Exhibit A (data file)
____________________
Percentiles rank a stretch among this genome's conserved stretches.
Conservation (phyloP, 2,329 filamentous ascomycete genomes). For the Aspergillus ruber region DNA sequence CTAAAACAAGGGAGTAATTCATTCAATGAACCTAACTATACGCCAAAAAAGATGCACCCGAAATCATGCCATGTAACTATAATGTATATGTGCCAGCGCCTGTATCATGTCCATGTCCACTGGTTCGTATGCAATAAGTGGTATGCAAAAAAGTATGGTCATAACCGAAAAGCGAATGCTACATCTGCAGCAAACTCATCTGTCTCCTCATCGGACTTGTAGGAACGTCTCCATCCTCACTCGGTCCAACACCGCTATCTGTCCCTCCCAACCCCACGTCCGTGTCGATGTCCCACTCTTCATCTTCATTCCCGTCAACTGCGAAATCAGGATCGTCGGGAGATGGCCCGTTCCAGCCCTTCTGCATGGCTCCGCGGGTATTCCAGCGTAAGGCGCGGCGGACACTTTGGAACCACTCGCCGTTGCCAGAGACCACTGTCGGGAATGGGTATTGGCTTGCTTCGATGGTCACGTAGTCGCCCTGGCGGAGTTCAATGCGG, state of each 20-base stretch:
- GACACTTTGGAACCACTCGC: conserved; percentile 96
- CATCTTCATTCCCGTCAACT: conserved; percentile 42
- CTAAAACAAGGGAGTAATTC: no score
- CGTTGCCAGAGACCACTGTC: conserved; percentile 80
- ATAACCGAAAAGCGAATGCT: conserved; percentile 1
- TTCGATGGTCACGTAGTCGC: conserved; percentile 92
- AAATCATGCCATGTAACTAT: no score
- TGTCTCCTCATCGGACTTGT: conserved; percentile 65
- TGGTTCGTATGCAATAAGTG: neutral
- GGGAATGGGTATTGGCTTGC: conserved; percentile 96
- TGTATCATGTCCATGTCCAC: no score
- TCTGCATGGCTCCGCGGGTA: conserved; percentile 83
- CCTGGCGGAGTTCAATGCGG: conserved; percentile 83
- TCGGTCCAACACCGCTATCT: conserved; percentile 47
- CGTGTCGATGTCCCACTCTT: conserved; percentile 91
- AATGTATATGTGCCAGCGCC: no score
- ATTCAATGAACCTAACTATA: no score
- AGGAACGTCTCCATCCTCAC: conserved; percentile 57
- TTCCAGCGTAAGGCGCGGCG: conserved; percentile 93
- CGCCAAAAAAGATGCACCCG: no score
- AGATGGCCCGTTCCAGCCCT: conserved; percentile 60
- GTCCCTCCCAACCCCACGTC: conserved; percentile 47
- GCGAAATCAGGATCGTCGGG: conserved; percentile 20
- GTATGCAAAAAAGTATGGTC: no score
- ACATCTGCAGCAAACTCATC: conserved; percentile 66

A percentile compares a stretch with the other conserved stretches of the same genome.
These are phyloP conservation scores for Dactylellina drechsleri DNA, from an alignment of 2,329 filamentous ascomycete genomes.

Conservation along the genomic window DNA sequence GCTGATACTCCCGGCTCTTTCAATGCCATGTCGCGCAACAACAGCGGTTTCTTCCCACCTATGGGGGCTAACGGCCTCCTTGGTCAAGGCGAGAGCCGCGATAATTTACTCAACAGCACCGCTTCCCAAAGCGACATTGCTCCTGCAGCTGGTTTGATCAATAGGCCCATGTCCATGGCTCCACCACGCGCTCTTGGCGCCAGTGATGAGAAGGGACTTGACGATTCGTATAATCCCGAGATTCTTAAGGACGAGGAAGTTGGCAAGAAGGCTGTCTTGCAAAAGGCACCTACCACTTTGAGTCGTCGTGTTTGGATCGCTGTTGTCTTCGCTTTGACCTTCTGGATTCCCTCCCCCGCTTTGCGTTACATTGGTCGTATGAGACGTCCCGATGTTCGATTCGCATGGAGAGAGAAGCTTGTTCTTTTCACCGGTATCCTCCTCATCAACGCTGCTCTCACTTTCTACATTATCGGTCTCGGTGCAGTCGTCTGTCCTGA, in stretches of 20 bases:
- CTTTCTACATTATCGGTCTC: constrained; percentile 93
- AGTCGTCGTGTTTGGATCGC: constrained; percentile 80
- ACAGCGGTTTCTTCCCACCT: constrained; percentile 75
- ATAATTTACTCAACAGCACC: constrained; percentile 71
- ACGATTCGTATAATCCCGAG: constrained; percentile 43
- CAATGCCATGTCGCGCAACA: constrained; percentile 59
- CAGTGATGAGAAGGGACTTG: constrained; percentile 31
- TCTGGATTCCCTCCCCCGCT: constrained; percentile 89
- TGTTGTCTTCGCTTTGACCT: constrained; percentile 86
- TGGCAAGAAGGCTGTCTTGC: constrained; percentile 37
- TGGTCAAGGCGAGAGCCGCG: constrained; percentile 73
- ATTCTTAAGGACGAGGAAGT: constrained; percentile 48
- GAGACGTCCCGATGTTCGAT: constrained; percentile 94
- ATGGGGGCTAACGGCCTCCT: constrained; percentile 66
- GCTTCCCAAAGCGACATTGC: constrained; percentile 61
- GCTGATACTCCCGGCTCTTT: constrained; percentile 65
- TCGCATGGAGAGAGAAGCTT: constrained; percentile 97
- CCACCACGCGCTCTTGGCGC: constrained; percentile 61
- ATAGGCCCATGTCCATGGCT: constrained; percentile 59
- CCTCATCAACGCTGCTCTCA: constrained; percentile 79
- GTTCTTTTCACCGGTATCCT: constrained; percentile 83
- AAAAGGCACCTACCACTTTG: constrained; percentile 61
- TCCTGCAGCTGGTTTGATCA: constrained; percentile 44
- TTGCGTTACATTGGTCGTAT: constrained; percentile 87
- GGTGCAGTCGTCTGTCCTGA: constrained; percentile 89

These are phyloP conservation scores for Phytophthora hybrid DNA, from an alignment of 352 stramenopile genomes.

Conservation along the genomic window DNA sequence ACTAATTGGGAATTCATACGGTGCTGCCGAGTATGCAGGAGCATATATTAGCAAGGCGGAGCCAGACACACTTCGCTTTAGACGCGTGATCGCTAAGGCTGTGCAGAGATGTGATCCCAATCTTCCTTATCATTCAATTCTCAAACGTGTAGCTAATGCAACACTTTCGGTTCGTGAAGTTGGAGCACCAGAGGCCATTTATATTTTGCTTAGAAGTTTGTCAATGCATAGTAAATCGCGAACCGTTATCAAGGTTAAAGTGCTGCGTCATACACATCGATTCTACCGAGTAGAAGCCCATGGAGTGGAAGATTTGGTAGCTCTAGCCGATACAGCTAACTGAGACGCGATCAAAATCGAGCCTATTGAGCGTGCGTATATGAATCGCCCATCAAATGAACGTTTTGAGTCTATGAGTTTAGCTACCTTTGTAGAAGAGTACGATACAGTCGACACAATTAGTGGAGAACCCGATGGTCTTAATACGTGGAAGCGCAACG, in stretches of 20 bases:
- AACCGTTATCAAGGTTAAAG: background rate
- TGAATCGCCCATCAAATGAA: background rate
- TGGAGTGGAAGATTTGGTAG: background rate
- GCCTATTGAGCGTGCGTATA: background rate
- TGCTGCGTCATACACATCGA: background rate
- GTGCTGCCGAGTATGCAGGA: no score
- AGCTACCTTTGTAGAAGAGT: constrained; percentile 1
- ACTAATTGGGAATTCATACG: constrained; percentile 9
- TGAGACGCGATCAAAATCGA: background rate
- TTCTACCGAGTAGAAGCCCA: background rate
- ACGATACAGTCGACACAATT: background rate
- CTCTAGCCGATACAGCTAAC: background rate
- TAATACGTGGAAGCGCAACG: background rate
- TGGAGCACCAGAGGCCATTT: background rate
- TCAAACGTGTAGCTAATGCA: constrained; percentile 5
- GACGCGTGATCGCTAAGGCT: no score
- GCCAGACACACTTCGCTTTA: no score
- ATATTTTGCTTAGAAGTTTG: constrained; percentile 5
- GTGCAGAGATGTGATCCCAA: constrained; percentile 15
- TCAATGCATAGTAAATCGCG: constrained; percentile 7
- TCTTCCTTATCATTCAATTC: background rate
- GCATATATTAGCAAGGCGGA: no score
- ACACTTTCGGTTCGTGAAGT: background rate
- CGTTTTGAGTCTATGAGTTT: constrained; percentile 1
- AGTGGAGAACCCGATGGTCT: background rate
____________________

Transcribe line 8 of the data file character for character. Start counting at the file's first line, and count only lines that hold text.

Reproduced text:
- TTCGATGGTCACGTAGTCGC: conserved; percentile 92